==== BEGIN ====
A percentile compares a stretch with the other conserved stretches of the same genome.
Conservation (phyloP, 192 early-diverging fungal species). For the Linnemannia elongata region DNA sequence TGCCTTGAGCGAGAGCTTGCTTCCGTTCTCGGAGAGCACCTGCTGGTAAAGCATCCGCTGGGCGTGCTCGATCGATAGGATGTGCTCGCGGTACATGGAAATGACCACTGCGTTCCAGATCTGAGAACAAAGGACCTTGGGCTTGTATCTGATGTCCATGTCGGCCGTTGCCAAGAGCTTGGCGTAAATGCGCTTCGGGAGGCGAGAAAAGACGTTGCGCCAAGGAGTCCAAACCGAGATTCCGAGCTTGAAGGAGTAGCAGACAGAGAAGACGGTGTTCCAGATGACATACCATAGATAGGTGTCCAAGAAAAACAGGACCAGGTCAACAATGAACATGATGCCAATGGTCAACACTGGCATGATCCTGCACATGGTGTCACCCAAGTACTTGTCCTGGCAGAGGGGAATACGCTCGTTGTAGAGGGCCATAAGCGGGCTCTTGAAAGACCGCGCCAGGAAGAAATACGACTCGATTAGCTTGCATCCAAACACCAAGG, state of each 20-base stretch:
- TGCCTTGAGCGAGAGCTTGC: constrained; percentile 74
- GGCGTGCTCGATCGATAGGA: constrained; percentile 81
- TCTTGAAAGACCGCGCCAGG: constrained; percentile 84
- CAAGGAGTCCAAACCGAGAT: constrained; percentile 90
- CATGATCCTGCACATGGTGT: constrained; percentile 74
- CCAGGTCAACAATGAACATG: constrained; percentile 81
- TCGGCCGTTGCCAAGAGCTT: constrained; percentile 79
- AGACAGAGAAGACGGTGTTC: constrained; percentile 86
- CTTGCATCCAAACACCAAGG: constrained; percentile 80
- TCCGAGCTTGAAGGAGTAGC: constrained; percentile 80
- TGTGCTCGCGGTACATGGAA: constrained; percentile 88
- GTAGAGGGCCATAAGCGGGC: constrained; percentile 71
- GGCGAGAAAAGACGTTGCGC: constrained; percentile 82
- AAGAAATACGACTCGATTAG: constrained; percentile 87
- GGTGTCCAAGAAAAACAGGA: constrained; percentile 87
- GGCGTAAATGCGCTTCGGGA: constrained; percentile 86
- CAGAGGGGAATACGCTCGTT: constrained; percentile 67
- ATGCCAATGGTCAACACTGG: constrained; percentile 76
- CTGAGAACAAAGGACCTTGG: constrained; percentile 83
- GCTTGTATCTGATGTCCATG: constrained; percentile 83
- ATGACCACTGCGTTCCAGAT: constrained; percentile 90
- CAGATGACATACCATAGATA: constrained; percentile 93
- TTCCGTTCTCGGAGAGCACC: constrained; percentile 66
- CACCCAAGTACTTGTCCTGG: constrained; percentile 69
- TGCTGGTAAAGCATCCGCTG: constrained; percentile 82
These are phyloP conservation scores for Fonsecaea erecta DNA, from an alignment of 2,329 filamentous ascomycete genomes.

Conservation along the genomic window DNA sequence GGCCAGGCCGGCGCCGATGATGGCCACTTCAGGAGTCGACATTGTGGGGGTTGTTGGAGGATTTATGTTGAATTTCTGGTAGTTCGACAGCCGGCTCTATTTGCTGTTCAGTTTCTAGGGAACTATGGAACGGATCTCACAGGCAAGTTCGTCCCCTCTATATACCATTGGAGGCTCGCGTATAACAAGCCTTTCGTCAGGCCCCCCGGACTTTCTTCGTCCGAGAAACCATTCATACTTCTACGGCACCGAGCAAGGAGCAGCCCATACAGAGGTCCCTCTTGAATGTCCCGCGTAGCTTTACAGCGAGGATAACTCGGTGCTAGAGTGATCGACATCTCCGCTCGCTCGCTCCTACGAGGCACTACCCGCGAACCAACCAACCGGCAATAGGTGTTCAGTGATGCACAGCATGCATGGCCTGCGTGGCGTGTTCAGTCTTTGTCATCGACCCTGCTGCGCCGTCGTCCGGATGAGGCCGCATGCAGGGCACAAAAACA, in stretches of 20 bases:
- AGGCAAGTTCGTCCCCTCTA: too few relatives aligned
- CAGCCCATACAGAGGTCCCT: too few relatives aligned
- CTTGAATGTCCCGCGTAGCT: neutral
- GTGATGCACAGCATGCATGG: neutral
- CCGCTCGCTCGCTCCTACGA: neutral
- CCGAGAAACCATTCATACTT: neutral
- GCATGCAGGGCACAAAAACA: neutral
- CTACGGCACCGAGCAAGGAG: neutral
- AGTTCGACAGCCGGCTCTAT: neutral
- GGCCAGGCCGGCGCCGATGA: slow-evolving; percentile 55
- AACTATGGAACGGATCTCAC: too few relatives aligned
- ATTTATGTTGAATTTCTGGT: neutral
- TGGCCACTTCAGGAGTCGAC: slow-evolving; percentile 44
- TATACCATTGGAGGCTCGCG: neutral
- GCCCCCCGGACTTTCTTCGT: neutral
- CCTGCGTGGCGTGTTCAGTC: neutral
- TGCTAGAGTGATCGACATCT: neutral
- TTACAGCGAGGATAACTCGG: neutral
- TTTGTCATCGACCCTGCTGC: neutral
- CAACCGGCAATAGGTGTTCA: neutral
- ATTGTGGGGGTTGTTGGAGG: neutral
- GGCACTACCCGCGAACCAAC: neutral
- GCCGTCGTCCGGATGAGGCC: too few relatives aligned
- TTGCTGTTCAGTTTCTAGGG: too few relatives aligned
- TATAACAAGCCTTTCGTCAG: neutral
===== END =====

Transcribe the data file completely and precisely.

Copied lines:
A percentile compares a stretch with the other conserved stretches of the same genome.
Conservation (phyloP, 192 early-diverging fungal species). For the Linnemannia elongata region DNA sequence TGCCTTGAGCGAGAGCTTGCTTCCGTTCTCGGAGAGCACCTGCTGGTAAAGCATCCGCTGGGCGTGCTCGATCGATAGGATGTGCTCGCGGTACATGGAAATGACCACTGCGTTCCAGATCTGAGAACAAAGGACCTTGGGCTTGTATCTGATGTCCATGTCGGCCGTTGCCAAGAGCTTGGCGTAAATGCGCTTCGGGAGGCGAGAAAAGACGTTGCGCCAAGGAGTCCAAACCGAGATTCCGAGCTTGAAGGAGTAGCAGACAGAGAAGACGGTGTTCCAGATGACATACCATAGATAGGTGTCCAAGAAAAACAGGACCAGGTCAACAATGAACATGATGCCAATGGTCAACACTGGCATGATCCTGCACATGGTGTCACCCAAGTACTTGTCCTGGCAGAGGGGAATACGCTCGTTGTAGAGGGCCATAAGCGGGCTCTTGAAAGACCGCGCCAGGAAGAAATACGACTCGATTAGCTTGCATCCAAACACCAAGG, state of each 20-base stretch:
- TGCCTTGAGCGAGAGCTTGC: constrained; percentile 74
- GGCGTGCTCGATCGATAGGA: constrained; percentile 81
- TCTTGAAAGACCGCGCCAGG: constrained; percentile 84
- CAAGGAGTCCAAACCGAGAT: constrained; percentile 90
- CATGATCCTGCACATGGTGT: constrained; percentile 74
- CCAGGTCAACAATGAACATG: constrained; percentile 81
- TCGGCCGTTGCCAAGAGCTT: constrained; percentile 79
- AGACAGAGAAGACGGTGTTC: constrained; percentile 86
- CTTGCATCCAAACACCAAGG: constrained; percentile 80
- TCCGAGCTTGAAGGAGTAGC: constrained; percentile 80
- TGTGCTCGCGGTACATGGAA: constrained; percentile 88
- GTAGAGGGCCATAAGCGGGC: constrained; percentile 71
- GGCGAGAAAAGACGTTGCGC: constrained; percentile 82
- AAGAAATACGACTCGATTAG: constrained; percentile 87
- GGTGTCCAAGAAAAACAGGA: constrained; percentile 87
- GGCGTAAATGCGCTTCGGGA: constrained; percentile 86
- CAGAGGGGAATACGCTCGTT: constrained; percentile 67
- ATGCCAATGGTCAACACTGG: constrained; percentile 76
- CTGAGAACAAAGGACCTTGG: constrained; percentile 83
- GCTTGTATCTGATGTCCATG: constrained; percentile 83
- ATGACCACTGCGTTCCAGAT: constrained; percentile 90
- CAGATGACATACCATAGATA: constrained; percentile 93
- TTCCGTTCTCGGAGAGCACC: constrained; percentile 66
- CACCCAAGTACTTGTCCTGG: constrained; percentile 69
- TGCTGGTAAAGCATCCGCTG: constrained; percentile 82
These are phyloP conservation scores for Fonsecaea erecta DNA, from an alignment of 2,329 filamentous ascomycete genomes.

Conservation along the genomic window DNA sequence GGCCAGGCCGGCGCCGATGATGGCCACTTCAGGAGTCGACATTGTGGGGGTTGTTGGAGGATTTATGTTGAATTTCTGGTAGTTCGACAGCCGGCTCTATTTGCTGTTCAGTTTCTAGGGAACTATGGAACGGATCTCACAGGCAAGTTCGTCCCCTCTATATACCATTGGAGGCTCGCGTATAACAAGCCTTTCGTCAGGCCCCCCGGACTTTCTTCGTCCGAGAAACCATTCATACTTCTACGGCACCGAGCAAGGAGCAGCCCATACAGAGGTCCCTCTTGAATGTCCCGCGTAGCTTTACAGCGAGGATAACTCGGTGCTAGAGTGATCGACATCTCCGCTCGCTCGCTCCTACGAGGCACTACCCGCGAACCAACCAACCGGCAATAGGTGTTCAGTGATGCACAGCATGCATGGCCTGCGTGGCGTGTTCAGTCTTTGTCATCGACCCTGCTGCGCCGTCGTCCGGATGAGGCCGCATGCAGGGCACAAAAACA, in stretches of 20 bases:
- AGGCAAGTTCGTCCCCTCTA: too few relatives aligned
- CAGCCCATACAGAGGTCCCT: too few relatives aligned
- CTTGAATGTCCCGCGTAGCT: neutral
- GTGATGCACAGCATGCATGG: neutral
- CCGCTCGCTCGCTCCTACGA: neutral
- CCGAGAAACCATTCATACTT: neutral
- GCATGCAGGGCACAAAAACA: neutral
- CTACGGCACCGAGCAAGGAG: neutral
- AGTTCGACAGCCGGCTCTAT: neutral
- GGCCAGGCCGGCGCCGATGA: slow-evolving; percentile 55
- AACTATGGAACGGATCTCAC: too few relatives aligned
- ATTTATGTTGAATTTCTGGT: neutral
- TGGCCACTTCAGGAGTCGAC: slow-evolving; percentile 44
- TATACCATTGGAGGCTCGCG: neutral
- GCCCCCCGGACTTTCTTCGT: neutral
- CCTGCGTGGCGTGTTCAGTC: neutral
- TGCTAGAGTGATCGACATCT: neutral
- TTACAGCGAGGATAACTCGG: neutral
- TTTGTCATCGACCCTGCTGC: neutral
- CAACCGGCAATAGGTGTTCA: neutral
- ATTGTGGGGGTTGTTGGAGG: neutral
- GGCACTACCCGCGAACCAAC: neutral
- GCCGTCGTCCGGATGAGGCC: too few relatives aligned
- TTGCTGTTCAGTTTCTAGGG: too few relatives aligned
- TATAACAAGCCTTTCGTCAG: neutral